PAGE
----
July 23, 2007 11:14 AM PDT

A dry-weather crisis for Hoover Dam

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July 21, 2007
HOOVER DAM, Ariz.--To get a sense of what seven years of drought in the Colorado River basin looks like, all you have to do is gaze out at Lake Mead from the top of the dam here and view the 108 feet of brightly colored earth below the familiar red walls rising from the water.

Lake Mead is 108 feet below its traditional level, the result of the many years of low rainfall, and these dry years could soon have some serious effects on the region.

I visited Hoover Dam on my Road Trip around the Southwest and was given a behind-the-scenes tour by Robert Walsh, the external affairs officer for the lower Colorado region of the U.S. Bureau of Reclamation, which manages the dam.

dam

And Walsh was not in an optimistic mood.

He explained to me that while there have been several severe droughts in the dam's history--including one that lasted 12 years in the 1950s, as well as some in the 1970s and 1980s--this one is more serious because the population in the region has exploded, due in large part to the tremendous growth of the Las Vegas area.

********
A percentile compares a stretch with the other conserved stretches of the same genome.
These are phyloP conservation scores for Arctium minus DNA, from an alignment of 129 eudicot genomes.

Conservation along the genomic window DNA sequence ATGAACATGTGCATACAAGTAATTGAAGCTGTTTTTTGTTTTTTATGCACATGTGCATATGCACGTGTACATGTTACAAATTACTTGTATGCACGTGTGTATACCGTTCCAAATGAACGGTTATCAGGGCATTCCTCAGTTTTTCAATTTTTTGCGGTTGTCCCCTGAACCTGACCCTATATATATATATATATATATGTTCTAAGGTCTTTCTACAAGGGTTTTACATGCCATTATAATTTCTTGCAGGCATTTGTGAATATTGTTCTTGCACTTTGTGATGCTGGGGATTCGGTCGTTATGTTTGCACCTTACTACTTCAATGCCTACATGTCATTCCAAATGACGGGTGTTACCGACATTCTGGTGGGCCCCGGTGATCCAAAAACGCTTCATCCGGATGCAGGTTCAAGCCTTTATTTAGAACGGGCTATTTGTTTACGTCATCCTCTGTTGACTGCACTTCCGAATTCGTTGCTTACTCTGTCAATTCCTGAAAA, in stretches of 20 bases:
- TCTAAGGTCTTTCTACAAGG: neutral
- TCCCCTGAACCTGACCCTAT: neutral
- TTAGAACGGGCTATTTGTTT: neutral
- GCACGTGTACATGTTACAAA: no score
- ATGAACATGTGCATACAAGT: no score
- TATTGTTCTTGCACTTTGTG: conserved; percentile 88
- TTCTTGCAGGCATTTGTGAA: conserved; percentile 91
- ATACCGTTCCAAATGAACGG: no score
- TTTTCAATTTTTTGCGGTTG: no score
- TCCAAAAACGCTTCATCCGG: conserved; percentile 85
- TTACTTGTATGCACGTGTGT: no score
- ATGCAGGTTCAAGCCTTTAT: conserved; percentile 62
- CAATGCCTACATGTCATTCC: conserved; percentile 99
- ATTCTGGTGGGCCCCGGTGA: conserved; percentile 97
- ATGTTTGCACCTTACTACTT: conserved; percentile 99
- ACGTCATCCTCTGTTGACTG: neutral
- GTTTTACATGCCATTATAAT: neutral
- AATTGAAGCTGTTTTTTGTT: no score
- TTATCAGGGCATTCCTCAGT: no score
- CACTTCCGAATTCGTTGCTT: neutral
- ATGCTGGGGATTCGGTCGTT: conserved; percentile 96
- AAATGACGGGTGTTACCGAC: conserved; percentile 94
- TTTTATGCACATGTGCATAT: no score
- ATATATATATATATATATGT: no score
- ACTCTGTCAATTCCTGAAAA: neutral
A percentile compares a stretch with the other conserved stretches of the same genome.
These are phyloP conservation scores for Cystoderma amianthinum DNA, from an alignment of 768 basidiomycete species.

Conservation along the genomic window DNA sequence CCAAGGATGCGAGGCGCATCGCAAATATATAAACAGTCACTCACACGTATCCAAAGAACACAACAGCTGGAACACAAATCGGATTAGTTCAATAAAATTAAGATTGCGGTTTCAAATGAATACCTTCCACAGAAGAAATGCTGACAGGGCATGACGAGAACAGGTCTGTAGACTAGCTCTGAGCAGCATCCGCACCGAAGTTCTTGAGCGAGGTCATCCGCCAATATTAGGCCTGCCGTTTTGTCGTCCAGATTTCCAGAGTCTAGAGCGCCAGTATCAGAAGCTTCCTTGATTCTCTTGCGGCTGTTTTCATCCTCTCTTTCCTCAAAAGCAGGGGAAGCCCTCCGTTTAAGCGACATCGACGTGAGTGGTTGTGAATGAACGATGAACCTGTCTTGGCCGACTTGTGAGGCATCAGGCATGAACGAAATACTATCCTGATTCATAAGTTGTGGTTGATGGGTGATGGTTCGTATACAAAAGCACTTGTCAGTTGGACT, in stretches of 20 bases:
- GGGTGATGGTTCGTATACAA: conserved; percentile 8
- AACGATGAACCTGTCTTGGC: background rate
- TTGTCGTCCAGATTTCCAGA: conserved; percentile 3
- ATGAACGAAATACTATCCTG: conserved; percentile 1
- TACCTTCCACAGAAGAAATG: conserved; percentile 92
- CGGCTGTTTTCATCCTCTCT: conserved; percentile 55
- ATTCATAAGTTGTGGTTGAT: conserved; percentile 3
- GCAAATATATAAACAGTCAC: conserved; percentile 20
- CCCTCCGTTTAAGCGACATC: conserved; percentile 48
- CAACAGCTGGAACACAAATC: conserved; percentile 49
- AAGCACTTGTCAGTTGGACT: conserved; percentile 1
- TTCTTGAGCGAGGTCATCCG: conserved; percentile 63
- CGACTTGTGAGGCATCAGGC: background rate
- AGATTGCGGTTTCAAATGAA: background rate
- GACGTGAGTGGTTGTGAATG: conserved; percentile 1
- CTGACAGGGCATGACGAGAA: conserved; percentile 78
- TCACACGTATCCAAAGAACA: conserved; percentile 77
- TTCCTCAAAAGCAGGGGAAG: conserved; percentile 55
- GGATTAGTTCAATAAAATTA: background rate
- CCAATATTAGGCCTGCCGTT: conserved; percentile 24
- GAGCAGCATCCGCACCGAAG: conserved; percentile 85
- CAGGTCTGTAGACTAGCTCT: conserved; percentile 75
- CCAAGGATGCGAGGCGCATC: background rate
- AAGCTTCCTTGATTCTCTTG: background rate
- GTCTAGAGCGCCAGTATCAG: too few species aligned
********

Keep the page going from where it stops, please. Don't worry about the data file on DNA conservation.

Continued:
Now, Secretary of the Interior Dirk Kempthorne, who has legal control over the dam, has mandated that the Bureau of Reclamation come up with a plan for how to deal with potential shortages in available water for California, Nevada and Arizona, should continued low rainfall eventually mean that the Colorado River--and thus Hoover Dam--not be able to meet those states' water demands.

The problem, Walsh said, begins with the 7.5 million acre-feet of water allotted to the lower Colorado River basin region under the Boulder Canyon Act enacted by Congress in 1928. Every year, the river has been able to provide Arizona, California and Nevada with that much water--or more--but it is beginning to look like there may be a shortfall in the future if the drought doesn't end.

Ironically, in the 1990s, the basin had a surplus of water, and Reclamation began to work on guidelines for how to share the extra water. The guidelines were completed and implemented in 2000, according to Walsh, just as the drought began.

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The situation is actually quite complex, it turns out, and has to do with the interior secretary's annual responsibility to make a determination of whether there is a surplus, a shortage or a normal supply of water.

And now that it looks like we're in for the first shortage year, the secretary has demanded that Reclamation have a plan ready by this winter.